51 Senegal (Dec 2007)
52 Republic of Moldova (2008.1.1)
53 Slovakia (2008.1.15)
54 South Korea (2008.3.11)
55 Qatar (2008.4.20)
56 Montenegro (2008.5)
57 India (2008.6.25)
58 Serbia (2008.7.7)
59 Turkmenistan (2008.7.10)
60 Ivory Coast (2008.7.30)
61 Malta (2008.10.8)
62 Republic of China (Taiwan) (2008.12.29)
...si, fara voia Dvs, Romania, de la 1.01.2009
A selection of future projects
Canada: has recently introduced biometrics in the use of passports with the help of digitized photos. The future passports may contain a chip that holds a picture of the person and personal information such as name and date of birth. In the 2008 Federal Budget, Jim Flaherty, Minister of Finance announced electronic passport will be introduced in 2011.
Croatia: On 12 December 2008, the Croation Government reportedly announced that an electronic passport will be introduced from 1 July 2009.
India: On 25 June 2008 the Indian Passport Authority issued its first e-passport to the President of India. This is the first phase of deployment in the country and will be initially restricted to Diplomatic Passport holders. It is expected to be made available to ordinary citizens from September 2009 onwards.
The Philippines: The government announced its intentions of implementing the issuance of biometric passports by the end of 2008. The passport will bear the same features with the MRP passports that were previously issued, with the addition of the page that contains the microchip for the passport.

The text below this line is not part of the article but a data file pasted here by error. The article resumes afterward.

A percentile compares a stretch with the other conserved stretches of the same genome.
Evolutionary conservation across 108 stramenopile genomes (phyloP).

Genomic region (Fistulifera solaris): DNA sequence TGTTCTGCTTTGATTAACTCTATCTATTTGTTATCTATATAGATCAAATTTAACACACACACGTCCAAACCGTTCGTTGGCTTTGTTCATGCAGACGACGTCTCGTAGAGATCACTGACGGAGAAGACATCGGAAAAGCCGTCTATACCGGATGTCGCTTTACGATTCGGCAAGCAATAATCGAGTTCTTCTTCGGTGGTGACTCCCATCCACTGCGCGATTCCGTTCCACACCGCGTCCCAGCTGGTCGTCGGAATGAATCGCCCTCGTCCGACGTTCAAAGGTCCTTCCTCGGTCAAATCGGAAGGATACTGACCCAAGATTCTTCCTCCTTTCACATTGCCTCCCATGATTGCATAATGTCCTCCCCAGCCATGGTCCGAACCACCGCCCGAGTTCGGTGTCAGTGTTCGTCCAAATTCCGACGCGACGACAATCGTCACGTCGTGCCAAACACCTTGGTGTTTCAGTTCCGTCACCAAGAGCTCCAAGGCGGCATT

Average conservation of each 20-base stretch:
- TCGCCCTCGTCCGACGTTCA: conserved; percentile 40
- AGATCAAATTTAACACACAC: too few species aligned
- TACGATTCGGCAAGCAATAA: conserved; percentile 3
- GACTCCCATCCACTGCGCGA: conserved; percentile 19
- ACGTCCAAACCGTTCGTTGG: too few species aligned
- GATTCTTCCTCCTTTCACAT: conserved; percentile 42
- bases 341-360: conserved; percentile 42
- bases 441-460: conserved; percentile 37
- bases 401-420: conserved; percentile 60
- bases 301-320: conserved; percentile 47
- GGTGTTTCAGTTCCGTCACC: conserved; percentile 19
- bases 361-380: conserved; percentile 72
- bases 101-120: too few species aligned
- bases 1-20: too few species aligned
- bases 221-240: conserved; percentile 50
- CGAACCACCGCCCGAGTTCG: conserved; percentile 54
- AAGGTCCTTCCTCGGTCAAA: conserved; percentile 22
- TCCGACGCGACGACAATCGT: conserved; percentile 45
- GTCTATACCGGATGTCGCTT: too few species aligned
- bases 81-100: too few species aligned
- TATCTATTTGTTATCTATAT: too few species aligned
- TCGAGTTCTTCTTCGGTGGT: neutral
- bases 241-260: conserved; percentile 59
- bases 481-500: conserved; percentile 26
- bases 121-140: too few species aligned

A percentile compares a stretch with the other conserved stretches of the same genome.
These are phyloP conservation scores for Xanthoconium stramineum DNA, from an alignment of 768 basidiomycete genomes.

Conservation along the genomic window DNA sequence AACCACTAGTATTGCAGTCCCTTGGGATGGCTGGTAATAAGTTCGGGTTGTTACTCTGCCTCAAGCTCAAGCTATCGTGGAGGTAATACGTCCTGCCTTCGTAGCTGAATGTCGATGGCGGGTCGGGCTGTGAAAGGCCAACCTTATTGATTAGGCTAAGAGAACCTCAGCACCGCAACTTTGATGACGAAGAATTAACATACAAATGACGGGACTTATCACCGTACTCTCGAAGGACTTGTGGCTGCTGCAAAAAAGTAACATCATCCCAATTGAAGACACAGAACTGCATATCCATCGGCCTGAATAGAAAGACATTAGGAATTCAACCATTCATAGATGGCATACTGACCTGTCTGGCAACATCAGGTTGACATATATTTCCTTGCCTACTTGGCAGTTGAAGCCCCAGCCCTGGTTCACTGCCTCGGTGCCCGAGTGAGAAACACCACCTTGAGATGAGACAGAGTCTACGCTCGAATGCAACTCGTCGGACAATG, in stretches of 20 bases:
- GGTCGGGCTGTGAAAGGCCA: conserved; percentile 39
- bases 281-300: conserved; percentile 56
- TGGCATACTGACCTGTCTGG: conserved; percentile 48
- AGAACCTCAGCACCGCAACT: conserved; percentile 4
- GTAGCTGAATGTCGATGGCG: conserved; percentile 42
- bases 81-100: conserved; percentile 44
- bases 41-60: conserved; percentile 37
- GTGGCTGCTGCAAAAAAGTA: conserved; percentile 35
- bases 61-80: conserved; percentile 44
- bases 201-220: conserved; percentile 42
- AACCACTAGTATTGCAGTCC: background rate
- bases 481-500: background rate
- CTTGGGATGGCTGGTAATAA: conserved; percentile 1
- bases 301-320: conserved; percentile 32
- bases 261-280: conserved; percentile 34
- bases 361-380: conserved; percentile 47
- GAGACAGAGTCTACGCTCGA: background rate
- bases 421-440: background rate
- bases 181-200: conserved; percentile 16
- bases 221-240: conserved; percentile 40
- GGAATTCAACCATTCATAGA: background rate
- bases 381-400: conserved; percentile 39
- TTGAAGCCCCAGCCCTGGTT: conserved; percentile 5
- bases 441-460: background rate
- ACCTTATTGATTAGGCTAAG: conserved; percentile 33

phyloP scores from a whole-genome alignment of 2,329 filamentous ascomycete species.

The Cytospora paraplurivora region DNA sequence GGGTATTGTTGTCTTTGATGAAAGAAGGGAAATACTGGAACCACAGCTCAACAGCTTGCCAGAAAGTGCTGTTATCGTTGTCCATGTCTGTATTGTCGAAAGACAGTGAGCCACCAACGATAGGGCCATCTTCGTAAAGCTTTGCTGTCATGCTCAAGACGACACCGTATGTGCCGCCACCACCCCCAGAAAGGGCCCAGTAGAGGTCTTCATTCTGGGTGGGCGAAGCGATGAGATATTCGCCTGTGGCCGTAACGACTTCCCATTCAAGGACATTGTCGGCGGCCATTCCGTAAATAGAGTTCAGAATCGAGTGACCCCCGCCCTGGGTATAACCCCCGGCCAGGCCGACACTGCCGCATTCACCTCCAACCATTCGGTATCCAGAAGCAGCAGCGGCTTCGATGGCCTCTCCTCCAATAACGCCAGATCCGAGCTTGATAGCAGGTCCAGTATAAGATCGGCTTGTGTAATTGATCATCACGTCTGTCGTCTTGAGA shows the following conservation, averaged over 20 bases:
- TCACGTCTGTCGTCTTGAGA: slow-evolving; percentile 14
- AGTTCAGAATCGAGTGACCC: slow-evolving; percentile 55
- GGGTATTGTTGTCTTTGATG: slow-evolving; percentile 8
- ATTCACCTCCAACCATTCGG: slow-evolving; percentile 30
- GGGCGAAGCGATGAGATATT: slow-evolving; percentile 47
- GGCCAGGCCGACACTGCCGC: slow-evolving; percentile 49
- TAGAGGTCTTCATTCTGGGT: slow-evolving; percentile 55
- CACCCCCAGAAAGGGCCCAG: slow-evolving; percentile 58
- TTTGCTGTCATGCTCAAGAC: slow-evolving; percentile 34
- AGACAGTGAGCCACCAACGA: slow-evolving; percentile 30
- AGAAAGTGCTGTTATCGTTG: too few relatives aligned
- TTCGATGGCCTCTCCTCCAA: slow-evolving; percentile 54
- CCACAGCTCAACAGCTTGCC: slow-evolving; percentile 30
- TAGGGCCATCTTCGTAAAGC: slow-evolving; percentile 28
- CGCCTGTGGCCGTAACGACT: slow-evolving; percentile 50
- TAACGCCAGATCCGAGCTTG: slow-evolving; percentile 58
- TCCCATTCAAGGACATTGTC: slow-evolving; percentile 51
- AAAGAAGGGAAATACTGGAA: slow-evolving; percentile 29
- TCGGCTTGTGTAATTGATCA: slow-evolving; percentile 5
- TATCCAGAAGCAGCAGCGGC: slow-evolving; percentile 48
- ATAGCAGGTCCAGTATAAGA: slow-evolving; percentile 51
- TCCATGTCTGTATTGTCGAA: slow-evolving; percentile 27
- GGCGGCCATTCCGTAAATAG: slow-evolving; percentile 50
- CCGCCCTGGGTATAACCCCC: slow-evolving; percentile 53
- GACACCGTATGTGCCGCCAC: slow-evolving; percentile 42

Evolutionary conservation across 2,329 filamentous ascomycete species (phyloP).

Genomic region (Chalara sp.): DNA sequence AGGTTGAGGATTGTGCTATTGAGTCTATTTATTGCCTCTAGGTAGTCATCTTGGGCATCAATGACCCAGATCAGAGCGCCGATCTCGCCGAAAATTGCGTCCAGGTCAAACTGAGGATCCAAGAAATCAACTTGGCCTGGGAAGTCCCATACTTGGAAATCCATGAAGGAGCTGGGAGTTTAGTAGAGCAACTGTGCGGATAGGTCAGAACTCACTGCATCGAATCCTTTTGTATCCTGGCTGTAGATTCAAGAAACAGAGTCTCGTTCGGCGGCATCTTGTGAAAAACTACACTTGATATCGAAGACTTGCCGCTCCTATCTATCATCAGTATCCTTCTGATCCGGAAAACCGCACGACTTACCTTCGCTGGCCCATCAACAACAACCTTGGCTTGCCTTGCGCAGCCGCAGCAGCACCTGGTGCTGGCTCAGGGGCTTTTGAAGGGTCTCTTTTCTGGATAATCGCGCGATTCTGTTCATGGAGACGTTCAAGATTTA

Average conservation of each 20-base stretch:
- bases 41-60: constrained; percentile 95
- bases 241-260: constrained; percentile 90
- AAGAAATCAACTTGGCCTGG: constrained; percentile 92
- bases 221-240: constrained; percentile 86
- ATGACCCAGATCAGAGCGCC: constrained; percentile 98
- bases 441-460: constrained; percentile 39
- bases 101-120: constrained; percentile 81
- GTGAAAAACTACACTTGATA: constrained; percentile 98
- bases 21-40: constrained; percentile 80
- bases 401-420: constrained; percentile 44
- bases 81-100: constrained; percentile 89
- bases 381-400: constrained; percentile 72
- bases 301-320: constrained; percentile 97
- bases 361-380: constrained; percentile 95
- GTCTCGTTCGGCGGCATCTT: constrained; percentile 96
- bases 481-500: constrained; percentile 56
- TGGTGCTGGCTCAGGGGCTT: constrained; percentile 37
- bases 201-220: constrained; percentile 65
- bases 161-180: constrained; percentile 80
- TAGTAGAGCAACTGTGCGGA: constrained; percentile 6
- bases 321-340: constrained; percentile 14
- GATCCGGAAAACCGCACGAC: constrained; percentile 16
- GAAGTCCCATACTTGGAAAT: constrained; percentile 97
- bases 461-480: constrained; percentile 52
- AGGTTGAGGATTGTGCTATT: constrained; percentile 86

Israel: Israel is expected to start issuing its new electronic ID card before the end of next year. This follows the signing of a contract today by the Israeli Ministry of Interior and a consortium led by HP Israel. The biometric enrolment solution will be implemented within the 2009 timeframe, and, crucially, will also serve the country’s planned ePassport project, also expected to roll out before the end of 2009.
Botswana: A contract was awarded to Giesecke & Devrient (G&D) for the manufacture and delivery of 150,000 electronic passports (e-passports). According to reports it will take two years to implement the system, with passports scheduled for issue to the citizens of Botswana from 2010.
South Africa: Trüb announced recently that it won a tender from the South African Government Printing Works to provide the high security polycarbonate date page for South Africa’s new ePassport, set to be launched in Spring 2009.